A CURIOUS QUAGMIRE FOR THE R&B PURIST
'A' (Usher and Zaytoven) album review
By Efe Ogufere
16th October, 2018
16th October, 2018
Going through my daily rounds on the "twitterosphere" and I come across a tweet, Usher is making his return with a surprise album A, not so surprisingly, he teams up with piano loving Atlanta rap producer Zaytoven, the architect behind pretty much every big trap track of the past five years. Like clockwork fans starving for a return to R&B’s glory days [we’ll call them R&B purists] immediately rushed to social media, hoping, praying that this would be the long awaited Confessions sequel.
Bad news. Quick one, do you really think the market in 2018 would be as receptive to a Confessions album? Case in point, Mario’s recently released album Dancing Shadows. I think the purists would applaud his (Mario) efforts on that project, he didn’t stray too far from his roots. However, I found it bland and painfully boring. (That’s a review for another day/article)
If there is one thing Usher is good at, it is adapting and evolving with the times as is evident in the distinction in sound and direction of each album released post Confessions.
I had a conversation with a critic where he stated that Usher has been chasing a sound since Moving Mountains and is simply bouncing from one wave to the next, harsh, and not entirely true. I think the artist is simply redefining his sound to suit the market and maintain relevance. There is no harm in that, or is there? Pitch in and share your thoughts.
Usher is always trying on new personas, and on Hard II Love, he tests out thug-lover Usher. On A he takes it a step further and is settling into the sound more easily.
1. Stay At Home f. Future
3. Peace Sign
4. You Decide
6. She Aint Tell Ya
7. Say What U Want
8. Gift Shop f. Gunna
‘‘Stay At Home’’
After a successful collaboration with Future on Rivals, they both team up again for the opening song on this album. It is way below par and exactly what you’d expect a Zaytoven produced song with Future to sound like; trap drums, echo-y vocal effects. The major lows on this song is lack of lyrical depth. The song is lyrically lazy and laid back, a very worrisome opener to an album. I am not hopeful.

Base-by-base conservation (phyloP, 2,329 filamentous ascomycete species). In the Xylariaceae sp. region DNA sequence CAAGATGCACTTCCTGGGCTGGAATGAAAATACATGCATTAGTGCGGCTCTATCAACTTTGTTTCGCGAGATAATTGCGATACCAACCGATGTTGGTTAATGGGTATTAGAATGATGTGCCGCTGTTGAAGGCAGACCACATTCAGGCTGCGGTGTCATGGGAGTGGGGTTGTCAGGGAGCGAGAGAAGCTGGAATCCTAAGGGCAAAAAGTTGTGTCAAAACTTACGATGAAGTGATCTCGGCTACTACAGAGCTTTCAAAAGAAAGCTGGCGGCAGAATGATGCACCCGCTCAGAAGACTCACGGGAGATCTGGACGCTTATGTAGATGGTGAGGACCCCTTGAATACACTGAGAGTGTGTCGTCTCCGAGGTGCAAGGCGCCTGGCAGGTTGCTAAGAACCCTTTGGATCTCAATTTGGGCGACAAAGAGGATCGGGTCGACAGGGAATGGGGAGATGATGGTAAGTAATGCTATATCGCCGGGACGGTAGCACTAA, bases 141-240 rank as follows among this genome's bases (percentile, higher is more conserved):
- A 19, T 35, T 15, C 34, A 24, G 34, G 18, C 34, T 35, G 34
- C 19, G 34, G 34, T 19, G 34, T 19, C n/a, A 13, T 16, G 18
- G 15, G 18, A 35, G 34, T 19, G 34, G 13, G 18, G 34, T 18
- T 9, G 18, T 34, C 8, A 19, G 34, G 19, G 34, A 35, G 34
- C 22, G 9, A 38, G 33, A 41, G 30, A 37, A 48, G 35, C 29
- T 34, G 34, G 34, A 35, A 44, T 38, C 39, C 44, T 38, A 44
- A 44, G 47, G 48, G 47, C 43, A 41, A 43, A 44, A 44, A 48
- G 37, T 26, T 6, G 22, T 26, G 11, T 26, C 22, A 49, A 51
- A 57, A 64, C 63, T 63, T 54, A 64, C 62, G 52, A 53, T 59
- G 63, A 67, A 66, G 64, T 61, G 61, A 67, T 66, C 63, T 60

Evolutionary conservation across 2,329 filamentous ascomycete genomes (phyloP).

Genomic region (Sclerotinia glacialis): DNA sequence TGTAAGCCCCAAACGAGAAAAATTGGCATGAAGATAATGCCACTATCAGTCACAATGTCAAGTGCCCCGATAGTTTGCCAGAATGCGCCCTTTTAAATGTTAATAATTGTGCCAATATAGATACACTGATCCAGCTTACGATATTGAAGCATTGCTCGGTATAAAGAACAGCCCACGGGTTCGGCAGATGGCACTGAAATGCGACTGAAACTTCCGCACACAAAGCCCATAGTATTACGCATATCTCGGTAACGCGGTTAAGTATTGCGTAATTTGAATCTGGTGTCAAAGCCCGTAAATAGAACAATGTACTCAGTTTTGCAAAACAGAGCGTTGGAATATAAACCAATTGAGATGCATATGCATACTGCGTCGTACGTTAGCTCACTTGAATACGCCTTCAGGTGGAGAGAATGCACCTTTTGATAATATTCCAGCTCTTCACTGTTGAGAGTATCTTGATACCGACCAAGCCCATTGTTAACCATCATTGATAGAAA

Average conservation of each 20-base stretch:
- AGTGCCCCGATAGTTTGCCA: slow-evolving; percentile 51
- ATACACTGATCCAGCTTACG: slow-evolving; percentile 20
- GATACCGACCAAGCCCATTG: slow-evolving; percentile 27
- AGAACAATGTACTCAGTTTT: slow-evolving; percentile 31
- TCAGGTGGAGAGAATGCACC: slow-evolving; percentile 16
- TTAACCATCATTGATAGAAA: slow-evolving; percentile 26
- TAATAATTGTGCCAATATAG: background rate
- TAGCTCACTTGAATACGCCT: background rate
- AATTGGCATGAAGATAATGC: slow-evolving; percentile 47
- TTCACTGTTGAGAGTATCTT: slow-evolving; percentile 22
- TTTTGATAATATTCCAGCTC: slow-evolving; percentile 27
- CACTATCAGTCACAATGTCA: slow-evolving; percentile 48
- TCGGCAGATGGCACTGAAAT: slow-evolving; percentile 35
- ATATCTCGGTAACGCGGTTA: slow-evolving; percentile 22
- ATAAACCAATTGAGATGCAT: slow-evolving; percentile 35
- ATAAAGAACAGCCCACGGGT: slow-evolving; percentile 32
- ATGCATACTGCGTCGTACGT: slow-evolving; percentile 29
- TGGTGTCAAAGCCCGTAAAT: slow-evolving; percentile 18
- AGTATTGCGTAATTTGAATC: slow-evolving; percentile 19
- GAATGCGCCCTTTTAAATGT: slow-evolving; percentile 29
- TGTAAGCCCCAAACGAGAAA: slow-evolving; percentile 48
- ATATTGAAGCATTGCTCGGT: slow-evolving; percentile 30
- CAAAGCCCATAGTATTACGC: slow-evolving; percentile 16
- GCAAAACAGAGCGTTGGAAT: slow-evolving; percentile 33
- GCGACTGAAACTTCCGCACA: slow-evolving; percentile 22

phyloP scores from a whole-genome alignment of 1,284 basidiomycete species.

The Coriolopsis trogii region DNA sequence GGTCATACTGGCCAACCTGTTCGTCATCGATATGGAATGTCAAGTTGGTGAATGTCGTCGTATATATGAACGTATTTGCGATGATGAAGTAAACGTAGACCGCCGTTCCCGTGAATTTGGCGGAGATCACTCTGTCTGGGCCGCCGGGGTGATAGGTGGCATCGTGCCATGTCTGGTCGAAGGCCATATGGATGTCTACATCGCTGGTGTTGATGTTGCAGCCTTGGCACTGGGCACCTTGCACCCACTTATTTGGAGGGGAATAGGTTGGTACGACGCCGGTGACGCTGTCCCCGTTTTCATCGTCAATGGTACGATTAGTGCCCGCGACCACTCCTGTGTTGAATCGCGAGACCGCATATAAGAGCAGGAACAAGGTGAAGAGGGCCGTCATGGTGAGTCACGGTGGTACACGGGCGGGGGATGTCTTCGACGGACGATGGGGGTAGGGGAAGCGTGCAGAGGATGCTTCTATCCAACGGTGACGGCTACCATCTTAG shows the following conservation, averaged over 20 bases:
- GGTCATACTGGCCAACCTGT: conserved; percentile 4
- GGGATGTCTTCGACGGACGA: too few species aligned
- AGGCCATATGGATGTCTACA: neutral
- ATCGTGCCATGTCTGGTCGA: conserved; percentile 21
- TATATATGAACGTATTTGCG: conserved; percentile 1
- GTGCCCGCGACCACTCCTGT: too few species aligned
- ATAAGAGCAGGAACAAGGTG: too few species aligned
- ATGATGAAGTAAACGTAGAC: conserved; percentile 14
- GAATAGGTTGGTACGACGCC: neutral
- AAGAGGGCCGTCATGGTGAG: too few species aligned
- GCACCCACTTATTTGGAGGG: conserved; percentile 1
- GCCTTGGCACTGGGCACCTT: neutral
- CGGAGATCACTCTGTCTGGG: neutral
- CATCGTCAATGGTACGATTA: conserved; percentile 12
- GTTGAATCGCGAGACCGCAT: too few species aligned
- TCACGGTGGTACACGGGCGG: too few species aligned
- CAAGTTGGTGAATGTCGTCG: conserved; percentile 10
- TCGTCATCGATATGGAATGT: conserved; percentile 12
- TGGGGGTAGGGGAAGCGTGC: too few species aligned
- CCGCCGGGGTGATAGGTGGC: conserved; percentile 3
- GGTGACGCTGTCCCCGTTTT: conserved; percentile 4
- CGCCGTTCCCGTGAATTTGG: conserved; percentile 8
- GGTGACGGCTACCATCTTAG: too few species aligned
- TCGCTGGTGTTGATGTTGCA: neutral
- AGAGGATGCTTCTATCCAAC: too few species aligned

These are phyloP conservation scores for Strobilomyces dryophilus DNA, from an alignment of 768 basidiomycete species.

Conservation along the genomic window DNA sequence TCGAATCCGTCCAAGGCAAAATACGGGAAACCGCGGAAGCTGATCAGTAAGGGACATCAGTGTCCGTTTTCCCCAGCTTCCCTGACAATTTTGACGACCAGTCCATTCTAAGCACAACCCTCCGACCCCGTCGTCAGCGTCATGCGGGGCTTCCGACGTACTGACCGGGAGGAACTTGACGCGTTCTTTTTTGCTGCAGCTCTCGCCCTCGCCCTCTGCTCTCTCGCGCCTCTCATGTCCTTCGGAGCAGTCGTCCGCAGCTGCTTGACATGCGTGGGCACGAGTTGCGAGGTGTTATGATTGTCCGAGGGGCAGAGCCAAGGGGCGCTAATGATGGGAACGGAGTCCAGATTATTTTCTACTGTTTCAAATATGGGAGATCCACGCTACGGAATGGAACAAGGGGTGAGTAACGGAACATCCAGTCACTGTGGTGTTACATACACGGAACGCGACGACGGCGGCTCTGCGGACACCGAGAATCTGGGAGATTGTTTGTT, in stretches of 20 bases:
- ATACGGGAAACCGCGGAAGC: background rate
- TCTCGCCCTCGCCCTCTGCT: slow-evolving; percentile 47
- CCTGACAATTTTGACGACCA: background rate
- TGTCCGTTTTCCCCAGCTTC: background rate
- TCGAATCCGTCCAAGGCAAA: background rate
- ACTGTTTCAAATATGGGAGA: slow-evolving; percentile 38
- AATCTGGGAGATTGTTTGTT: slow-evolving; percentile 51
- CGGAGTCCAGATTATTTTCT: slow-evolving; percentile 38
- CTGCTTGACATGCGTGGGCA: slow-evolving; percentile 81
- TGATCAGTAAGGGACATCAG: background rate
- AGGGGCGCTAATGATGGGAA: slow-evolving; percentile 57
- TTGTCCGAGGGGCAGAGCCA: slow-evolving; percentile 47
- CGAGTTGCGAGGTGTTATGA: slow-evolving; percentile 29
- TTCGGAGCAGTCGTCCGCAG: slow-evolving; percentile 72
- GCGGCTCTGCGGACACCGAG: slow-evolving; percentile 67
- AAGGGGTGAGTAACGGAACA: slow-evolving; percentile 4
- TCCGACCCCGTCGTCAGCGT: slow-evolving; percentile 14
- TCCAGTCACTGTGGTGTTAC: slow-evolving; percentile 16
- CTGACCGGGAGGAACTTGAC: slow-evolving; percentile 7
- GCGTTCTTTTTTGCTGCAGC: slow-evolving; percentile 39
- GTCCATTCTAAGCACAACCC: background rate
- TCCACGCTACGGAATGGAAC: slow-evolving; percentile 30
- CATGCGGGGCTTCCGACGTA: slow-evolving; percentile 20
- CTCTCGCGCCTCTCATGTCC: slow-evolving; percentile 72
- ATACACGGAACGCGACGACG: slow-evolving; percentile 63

Now this hook is more like it, I could get used to this. Usher is more comfortable on this beat. The production is also much better than the opener. Where the songs offers a breath of fresh air hook-wise, the verses are a let-down, bland and downright corny. For an album that is supposedly a tribute to his home town Atlanta, two tracks in and I already feel some type of way, Shout out to 6lack for that East Atlanta Love Letter!
I like this, my man is actually singing, there is a richness in his voice. Smooth and silky. When Usher sings, you feel it. The track picks up the pace in the verse as well. wow, Legs Up Like a Peace Sign! word! The trap beats how been slowed down to suit his melody and he has more of a commanding presence on this joint. This is why I came here.
Now this is Zaytoven at his finest, the beat is top drawer, the production is smooth and that flute. Flames. Usher is remorseful, begging for another go. His voice is reassuring and I find myself wishing the girl would hear him out. This song picks up where Peace Sign left off, I am very relaxed now. Usher flexes his vocal range quite refreshingly on this song.
This is actually cringe worthy, what was he thinking? I am not big on comparisons but after listening to Drake’s Ratchet Happy Birthday, this is a very piss poor attempt at a birthday anthem. Usher needs to play more to his strengths, as noble as his efforts seem, when he falls short, he goes all the way and the resulting track is worse for it.
‘‘She Ain’t Tell Ya’’
This starts off quite nicely, he attempts to make up for the crimes of the previous track it seems. He is singing again. Usher is being petty, vengeful even, as he regales a man with tales of escapades with his girl. Dick move! The song is soothing in all the right ways, the beat and production is quite generic but Usher makes up for it and we have a decent song. No fireworks, just serviceable.
‘‘Say What You Want’’
This is smooth and totally relatable, Usher is begging for his relationship to be anything but over. The keys on this joint sound really awesome. This is a maturity about this sound, he asks if she has prayed about letting him go, assures that they would grow if they weather this storm. This is another promising note on the album.
The album ends with another collaboration, this time he taps Gunna for the feature. I have to say this track isn’t all that bad. It is mood music on some days, on others it is a very forgettable effort. Nothing stands out. The outro is just as uneventful as the intro and you have got to ask yourself, was the album rushed?
In this trap soul generation 6lack, Bryson Tiller and Tory Lanez are beacons and it is quite unfortunate watching Usher try and miss more times than he hits. Usher has the vocal range and depth to outdo these young cats but rather than stand out the man is stuck struggling to fit in. he could be so much more if he bent these beats to play to his strengths and not the other way around.
High Points: [You Decide & Peace Sign]
Lows: [Stay at Home & Birthday]